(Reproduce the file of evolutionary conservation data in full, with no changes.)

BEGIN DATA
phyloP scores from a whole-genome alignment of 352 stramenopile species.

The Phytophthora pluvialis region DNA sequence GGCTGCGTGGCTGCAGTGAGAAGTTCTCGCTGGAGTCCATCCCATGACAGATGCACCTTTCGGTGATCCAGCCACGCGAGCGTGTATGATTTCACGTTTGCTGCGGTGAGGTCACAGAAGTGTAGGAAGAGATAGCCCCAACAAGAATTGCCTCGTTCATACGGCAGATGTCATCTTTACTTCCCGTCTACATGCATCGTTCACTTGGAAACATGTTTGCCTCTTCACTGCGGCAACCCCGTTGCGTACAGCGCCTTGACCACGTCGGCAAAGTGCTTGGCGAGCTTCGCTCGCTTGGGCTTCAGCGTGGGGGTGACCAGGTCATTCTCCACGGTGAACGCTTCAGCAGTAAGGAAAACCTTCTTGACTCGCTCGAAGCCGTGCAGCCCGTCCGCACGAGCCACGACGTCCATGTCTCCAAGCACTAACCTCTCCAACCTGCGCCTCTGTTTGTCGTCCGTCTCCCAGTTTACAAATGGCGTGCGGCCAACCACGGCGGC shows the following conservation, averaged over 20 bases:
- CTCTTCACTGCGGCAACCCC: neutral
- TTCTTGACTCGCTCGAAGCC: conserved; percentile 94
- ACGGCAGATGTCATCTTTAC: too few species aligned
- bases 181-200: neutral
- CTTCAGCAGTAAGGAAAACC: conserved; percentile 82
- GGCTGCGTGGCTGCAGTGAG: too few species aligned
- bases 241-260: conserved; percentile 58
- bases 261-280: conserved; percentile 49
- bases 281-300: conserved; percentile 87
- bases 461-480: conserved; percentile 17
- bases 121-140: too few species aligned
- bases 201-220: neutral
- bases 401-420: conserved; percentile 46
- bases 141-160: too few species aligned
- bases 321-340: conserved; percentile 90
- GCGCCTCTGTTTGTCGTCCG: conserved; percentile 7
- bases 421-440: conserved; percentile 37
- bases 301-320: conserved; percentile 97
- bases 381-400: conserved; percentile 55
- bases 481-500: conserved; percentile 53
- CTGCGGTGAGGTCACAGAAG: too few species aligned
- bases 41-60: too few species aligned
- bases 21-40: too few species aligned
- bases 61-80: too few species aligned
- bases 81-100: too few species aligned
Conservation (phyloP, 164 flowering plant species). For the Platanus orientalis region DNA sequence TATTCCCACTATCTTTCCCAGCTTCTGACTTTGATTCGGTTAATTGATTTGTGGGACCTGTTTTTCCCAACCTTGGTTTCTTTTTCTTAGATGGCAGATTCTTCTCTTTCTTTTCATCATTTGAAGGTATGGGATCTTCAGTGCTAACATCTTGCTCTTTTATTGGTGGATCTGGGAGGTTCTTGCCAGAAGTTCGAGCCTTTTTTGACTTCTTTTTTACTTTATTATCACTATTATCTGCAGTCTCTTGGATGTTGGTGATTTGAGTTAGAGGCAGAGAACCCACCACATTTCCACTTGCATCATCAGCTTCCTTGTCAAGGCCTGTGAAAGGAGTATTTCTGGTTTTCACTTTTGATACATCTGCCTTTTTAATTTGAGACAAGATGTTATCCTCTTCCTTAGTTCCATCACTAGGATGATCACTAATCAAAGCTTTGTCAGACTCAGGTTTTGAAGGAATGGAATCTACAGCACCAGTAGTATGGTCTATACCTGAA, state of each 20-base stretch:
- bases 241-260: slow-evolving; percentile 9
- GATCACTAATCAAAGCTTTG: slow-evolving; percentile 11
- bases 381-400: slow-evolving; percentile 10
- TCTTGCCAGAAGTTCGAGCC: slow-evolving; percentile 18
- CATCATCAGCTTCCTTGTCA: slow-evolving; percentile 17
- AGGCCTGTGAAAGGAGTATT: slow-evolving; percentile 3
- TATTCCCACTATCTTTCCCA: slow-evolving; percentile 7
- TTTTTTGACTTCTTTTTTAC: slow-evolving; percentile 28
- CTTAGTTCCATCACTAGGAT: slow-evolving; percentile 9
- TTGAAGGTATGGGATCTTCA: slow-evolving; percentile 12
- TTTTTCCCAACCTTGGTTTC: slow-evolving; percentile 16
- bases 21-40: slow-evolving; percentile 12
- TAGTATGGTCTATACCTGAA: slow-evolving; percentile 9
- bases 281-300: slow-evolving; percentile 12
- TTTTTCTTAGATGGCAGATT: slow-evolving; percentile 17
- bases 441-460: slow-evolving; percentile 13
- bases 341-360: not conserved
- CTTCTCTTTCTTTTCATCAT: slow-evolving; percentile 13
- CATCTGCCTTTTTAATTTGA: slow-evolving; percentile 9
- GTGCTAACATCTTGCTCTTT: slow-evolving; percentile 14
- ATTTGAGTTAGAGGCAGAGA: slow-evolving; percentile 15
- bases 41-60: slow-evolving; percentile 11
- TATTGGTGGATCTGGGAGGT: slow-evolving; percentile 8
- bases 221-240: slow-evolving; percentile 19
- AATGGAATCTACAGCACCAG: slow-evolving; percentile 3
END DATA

phyloP scores from a whole-genome alignment of 352 stramenopile species.

The Phytophthora pluvialis region DNA sequence GGCTGCGTGGCTGCAGTGAGAAGTTCTCGCTGGAGTCCATCCCATGACAGATGCACCTTTCGGTGATCCAGCCACGCGAGCGTGTATGATTTCACGTTTGCTGCGGTGAGGTCACAGAAGTGTAGGAAGAGATAGCCCCAACAAGAATTGCCTCGTTCATACGGCAGATGTCATCTTTACTTCCCGTCTACATGCATCGTTCACTTGGAAACATGTTTGCCTCTTCACTGCGGCAACCCCGTTGCGTACAGCGCCTTGACCACGTCGGCAAAGTGCTTGGCGAGCTTCGCTCGCTTGGGCTTCAGCGTGGGGGTGACCAGGTCATTCTCCACGGTGAACGCTTCAGCAGTAAGGAAAACCTTCTTGACTCGCTCGAAGCCGTGCAGCCCGTCCGCACGAGCCACGACGTCCATGTCTCCAAGCACTAACCTCTCCAACCTGCGCCTCTGTTTGTCGTCCGTCTCCCAGTTTACAAATGGCGTGCGGCCAACCACGGCGGC shows the following conservation, averaged over 20 bases:
- CTCTTCACTGCGGCAACCCC: neutral
- TTCTTGACTCGCTCGAAGCC: conserved; percentile 94
- ACGGCAGATGTCATCTTTAC: too few species aligned
- bases 181-200: neutral
- CTTCAGCAGTAAGGAAAACC: conserved; percentile 82
- GGCTGCGTGGCTGCAGTGAG: too few species aligned
- bases 241-260: conserved; percentile 58
- bases 261-280: conserved; percentile 49
- bases 281-300: conserved; percentile 87
- bases 461-480: conserved; percentile 17
- bases 121-140: too few species aligned
- bases 201-220: neutral
- bases 401-420: conserved; percentile 46
- bases 141-160: too few species aligned
- bases 321-340: conserved; percentile 90
- GCGCCTCTGTTTGTCGTCCG: conserved; percentile 7
- bases 421-440: conserved; percentile 37
- bases 301-320: conserved; percentile 97
- bases 381-400: conserved; percentile 55
- bases 481-500: conserved; percentile 53
- CTGCGGTGAGGTCACAGAAG: too few species aligned
- bases 41-60: too few species aligned
- bases 21-40: too few species aligned
- bases 61-80: too few species aligned
- bases 81-100: too few species aligned
Conservation (phyloP, 164 flowering plant species). For the Platanus orientalis region DNA sequence TATTCCCACTATCTTTCCCAGCTTCTGACTTTGATTCGGTTAATTGATTTGTGGGACCTGTTTTTCCCAACCTTGGTTTCTTTTTCTTAGATGGCAGATTCTTCTCTTTCTTTTCATCATTTGAAGGTATGGGATCTTCAGTGCTAACATCTTGCTCTTTTATTGGTGGATCTGGGAGGTTCTTGCCAGAAGTTCGAGCCTTTTTTGACTTCTTTTTTACTTTATTATCACTATTATCTGCAGTCTCTTGGATGTTGGTGATTTGAGTTAGAGGCAGAGAACCCACCACATTTCCACTTGCATCATCAGCTTCCTTGTCAAGGCCTGTGAAAGGAGTATTTCTGGTTTTCACTTTTGATACATCTGCCTTTTTAATTTGAGACAAGATGTTATCCTCTTCCTTAGTTCCATCACTAGGATGATCACTAATCAAAGCTTTGTCAGACTCAGGTTTTGAAGGAATGGAATCTACAGCACCAGTAGTATGGTCTATACCTGAA, state of each 20-base stretch:
- bases 241-260: slow-evolving; percentile 9
- GATCACTAATCAAAGCTTTG: slow-evolving; percentile 11
- bases 381-400: slow-evolving; percentile 10
- TCTTGCCAGAAGTTCGAGCC: slow-evolving; percentile 18
- CATCATCAGCTTCCTTGTCA: slow-evolving; percentile 17
- AGGCCTGTGAAAGGAGTATT: slow-evolving; percentile 3
- TATTCCCACTATCTTTCCCA: slow-evolving; percentile 7
- TTTTTTGACTTCTTTTTTAC: slow-evolving; percentile 28
- CTTAGTTCCATCACTAGGAT: slow-evolving; percentile 9
- TTGAAGGTATGGGATCTTCA: slow-evolving; percentile 12
- TTTTTCCCAACCTTGGTTTC: slow-evolving; percentile 16
- bases 21-40: slow-evolving; percentile 12
- TAGTATGGTCTATACCTGAA: slow-evolving; percentile 9
- bases 281-300: slow-evolving; percentile 12
- TTTTTCTTAGATGGCAGATT: slow-evolving; percentile 17
- bases 441-460: slow-evolving; percentile 13
- bases 341-360: not conserved
- CTTCTCTTTCTTTTCATCAT: slow-evolving; percentile 13
- CATCTGCCTTTTTAATTTGA: slow-evolving; percentile 9
- GTGCTAACATCTTGCTCTTT: slow-evolving; percentile 14
- ATTTGAGTTAGAGGCAGAGA: slow-evolving; percentile 15
- bases 41-60: slow-evolving; percentile 11
- TATTGGTGGATCTGGGAGGT: slow-evolving; percentile 8
- bases 221-240: slow-evolving; percentile 19
- AATGGAATCTACAGCACCAG: slow-evolving; percentile 3